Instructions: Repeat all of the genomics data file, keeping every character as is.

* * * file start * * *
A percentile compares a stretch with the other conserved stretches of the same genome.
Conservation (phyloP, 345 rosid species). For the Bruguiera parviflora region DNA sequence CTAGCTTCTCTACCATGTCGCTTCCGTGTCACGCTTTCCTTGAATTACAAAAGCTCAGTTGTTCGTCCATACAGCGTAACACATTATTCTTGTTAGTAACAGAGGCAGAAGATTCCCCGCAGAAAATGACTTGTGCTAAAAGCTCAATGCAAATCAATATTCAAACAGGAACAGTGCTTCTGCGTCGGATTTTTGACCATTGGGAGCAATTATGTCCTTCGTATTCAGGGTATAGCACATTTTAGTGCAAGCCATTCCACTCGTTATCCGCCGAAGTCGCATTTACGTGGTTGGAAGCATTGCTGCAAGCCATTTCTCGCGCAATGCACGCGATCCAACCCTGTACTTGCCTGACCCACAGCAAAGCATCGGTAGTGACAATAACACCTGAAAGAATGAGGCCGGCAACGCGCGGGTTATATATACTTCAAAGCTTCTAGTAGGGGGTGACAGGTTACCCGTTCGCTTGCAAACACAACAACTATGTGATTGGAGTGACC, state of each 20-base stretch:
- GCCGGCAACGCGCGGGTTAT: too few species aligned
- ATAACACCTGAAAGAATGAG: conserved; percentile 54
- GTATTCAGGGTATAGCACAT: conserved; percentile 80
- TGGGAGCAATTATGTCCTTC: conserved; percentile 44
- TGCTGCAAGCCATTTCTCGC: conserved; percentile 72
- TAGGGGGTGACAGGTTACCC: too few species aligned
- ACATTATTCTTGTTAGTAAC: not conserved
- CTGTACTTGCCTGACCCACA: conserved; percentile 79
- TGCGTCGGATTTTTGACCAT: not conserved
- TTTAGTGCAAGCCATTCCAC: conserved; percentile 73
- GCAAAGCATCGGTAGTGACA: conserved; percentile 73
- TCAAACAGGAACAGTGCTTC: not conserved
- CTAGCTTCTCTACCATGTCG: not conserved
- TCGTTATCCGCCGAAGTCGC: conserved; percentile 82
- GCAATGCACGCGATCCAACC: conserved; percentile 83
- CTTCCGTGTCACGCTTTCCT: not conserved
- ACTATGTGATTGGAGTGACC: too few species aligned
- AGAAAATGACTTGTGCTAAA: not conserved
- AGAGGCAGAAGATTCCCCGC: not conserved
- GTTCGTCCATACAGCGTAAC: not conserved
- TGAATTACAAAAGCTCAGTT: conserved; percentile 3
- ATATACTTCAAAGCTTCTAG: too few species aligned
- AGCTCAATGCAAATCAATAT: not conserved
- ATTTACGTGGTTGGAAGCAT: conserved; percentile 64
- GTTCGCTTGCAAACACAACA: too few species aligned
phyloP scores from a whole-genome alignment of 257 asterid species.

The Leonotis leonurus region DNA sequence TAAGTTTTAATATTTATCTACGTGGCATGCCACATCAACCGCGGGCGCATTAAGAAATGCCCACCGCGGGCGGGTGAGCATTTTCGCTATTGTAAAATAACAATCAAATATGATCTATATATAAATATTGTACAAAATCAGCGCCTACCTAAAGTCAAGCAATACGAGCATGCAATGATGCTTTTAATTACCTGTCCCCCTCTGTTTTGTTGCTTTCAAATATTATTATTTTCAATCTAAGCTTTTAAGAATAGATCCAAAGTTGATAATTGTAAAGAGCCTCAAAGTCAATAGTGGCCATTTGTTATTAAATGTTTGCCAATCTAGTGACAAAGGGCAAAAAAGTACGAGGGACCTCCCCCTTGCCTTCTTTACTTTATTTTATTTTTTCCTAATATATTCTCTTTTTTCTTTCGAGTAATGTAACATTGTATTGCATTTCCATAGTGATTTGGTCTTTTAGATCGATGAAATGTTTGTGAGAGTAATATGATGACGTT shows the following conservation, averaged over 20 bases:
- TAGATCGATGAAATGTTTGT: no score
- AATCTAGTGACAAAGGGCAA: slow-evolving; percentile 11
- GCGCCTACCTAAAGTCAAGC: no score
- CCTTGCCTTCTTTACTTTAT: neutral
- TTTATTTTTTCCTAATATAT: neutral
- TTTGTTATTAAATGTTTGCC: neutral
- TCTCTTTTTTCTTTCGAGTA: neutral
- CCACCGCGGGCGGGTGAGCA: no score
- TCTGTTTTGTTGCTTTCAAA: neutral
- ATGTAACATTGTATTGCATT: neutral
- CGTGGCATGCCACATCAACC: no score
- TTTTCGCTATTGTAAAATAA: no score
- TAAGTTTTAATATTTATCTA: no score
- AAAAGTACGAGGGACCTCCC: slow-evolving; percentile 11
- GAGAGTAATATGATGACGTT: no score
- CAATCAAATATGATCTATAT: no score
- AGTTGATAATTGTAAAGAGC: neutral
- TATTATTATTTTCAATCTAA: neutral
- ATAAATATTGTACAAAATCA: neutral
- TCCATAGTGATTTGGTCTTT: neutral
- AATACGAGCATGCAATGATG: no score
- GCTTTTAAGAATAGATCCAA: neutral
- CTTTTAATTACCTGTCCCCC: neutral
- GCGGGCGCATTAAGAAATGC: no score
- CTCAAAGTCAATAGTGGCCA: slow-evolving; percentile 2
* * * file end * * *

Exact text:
A percentile compares a stretch with the other conserved stretches of the same genome.
Conservation (phyloP, 345 rosid species). For the Bruguiera parviflora region DNA sequence CTAGCTTCTCTACCATGTCGCTTCCGTGTCACGCTTTCCTTGAATTACAAAAGCTCAGTTGTTCGTCCATACAGCGTAACACATTATTCTTGTTAGTAACAGAGGCAGAAGATTCCCCGCAGAAAATGACTTGTGCTAAAAGCTCAATGCAAATCAATATTCAAACAGGAACAGTGCTTCTGCGTCGGATTTTTGACCATTGGGAGCAATTATGTCCTTCGTATTCAGGGTATAGCACATTTTAGTGCAAGCCATTCCACTCGTTATCCGCCGAAGTCGCATTTACGTGGTTGGAAGCATTGCTGCAAGCCATTTCTCGCGCAATGCACGCGATCCAACCCTGTACTTGCCTGACCCACAGCAAAGCATCGGTAGTGACAATAACACCTGAAAGAATGAGGCCGGCAACGCGCGGGTTATATATACTTCAAAGCTTCTAGTAGGGGGTGACAGGTTACCCGTTCGCTTGCAAACACAACAACTATGTGATTGGAGTGACC, state of each 20-base stretch:
- GCCGGCAACGCGCGGGTTAT: too few species aligned
- ATAACACCTGAAAGAATGAG: conserved; percentile 54
- GTATTCAGGGTATAGCACAT: conserved; percentile 80
- TGGGAGCAATTATGTCCTTC: conserved; percentile 44
- TGCTGCAAGCCATTTCTCGC: conserved; percentile 72
- TAGGGGGTGACAGGTTACCC: too few species aligned
- ACATTATTCTTGTTAGTAAC: not conserved
- CTGTACTTGCCTGACCCACA: conserved; percentile 79
- TGCGTCGGATTTTTGACCAT: not conserved
- TTTAGTGCAAGCCATTCCAC: conserved; percentile 73
- GCAAAGCATCGGTAGTGACA: conserved; percentile 73
- TCAAACAGGAACAGTGCTTC: not conserved
- CTAGCTTCTCTACCATGTCG: not conserved
- TCGTTATCCGCCGAAGTCGC: conserved; percentile 82
- GCAATGCACGCGATCCAACC: conserved; percentile 83
- CTTCCGTGTCACGCTTTCCT: not conserved
- ACTATGTGATTGGAGTGACC: too few species aligned
- AGAAAATGACTTGTGCTAAA: not conserved
- AGAGGCAGAAGATTCCCCGC: not conserved
- GTTCGTCCATACAGCGTAAC: not conserved
- TGAATTACAAAAGCTCAGTT: conserved; percentile 3
- ATATACTTCAAAGCTTCTAG: too few species aligned
- AGCTCAATGCAAATCAATAT: not conserved
- ATTTACGTGGTTGGAAGCAT: conserved; percentile 64
- GTTCGCTTGCAAACACAACA: too few species aligned
phyloP scores from a whole-genome alignment of 257 asterid species.

The Leonotis leonurus region DNA sequence TAAGTTTTAATATTTATCTACGTGGCATGCCACATCAACCGCGGGCGCATTAAGAAATGCCCACCGCGGGCGGGTGAGCATTTTCGCTATTGTAAAATAACAATCAAATATGATCTATATATAAATATTGTACAAAATCAGCGCCTACCTAAAGTCAAGCAATACGAGCATGCAATGATGCTTTTAATTACCTGTCCCCCTCTGTTTTGTTGCTTTCAAATATTATTATTTTCAATCTAAGCTTTTAAGAATAGATCCAAAGTTGATAATTGTAAAGAGCCTCAAAGTCAATAGTGGCCATTTGTTATTAAATGTTTGCCAATCTAGTGACAAAGGGCAAAAAAGTACGAGGGACCTCCCCCTTGCCTTCTTTACTTTATTTTATTTTTTCCTAATATATTCTCTTTTTTCTTTCGAGTAATGTAACATTGTATTGCATTTCCATAGTGATTTGGTCTTTTAGATCGATGAAATGTTTGTGAGAGTAATATGATGACGTT shows the following conservation, averaged over 20 bases:
- TAGATCGATGAAATGTTTGT: no score
- AATCTAGTGACAAAGGGCAA: slow-evolving; percentile 11
- GCGCCTACCTAAAGTCAAGC: no score
- CCTTGCCTTCTTTACTTTAT: neutral
- TTTATTTTTTCCTAATATAT: neutral
- TTTGTTATTAAATGTTTGCC: neutral
- TCTCTTTTTTCTTTCGAGTA: neutral
- CCACCGCGGGCGGGTGAGCA: no score
- TCTGTTTTGTTGCTTTCAAA: neutral
- ATGTAACATTGTATTGCATT: neutral
- CGTGGCATGCCACATCAACC: no score
- TTTTCGCTATTGTAAAATAA: no score
- TAAGTTTTAATATTTATCTA: no score
- AAAAGTACGAGGGACCTCCC: slow-evolving; percentile 11
- GAGAGTAATATGATGACGTT: no score
- CAATCAAATATGATCTATAT: no score
- AGTTGATAATTGTAAAGAGC: neutral
- TATTATTATTTTCAATCTAA: neutral
- ATAAATATTGTACAAAATCA: neutral
- TCCATAGTGATTTGGTCTTT: neutral
- AATACGAGCATGCAATGATG: no score
- GCTTTTAAGAATAGATCCAA: neutral
- CTTTTAATTACCTGTCCCCC: neutral
- GCGGGCGCATTAAGAAATGC: no score
- CTCAAAGTCAATAGTGGCCA: slow-evolving; percentile 2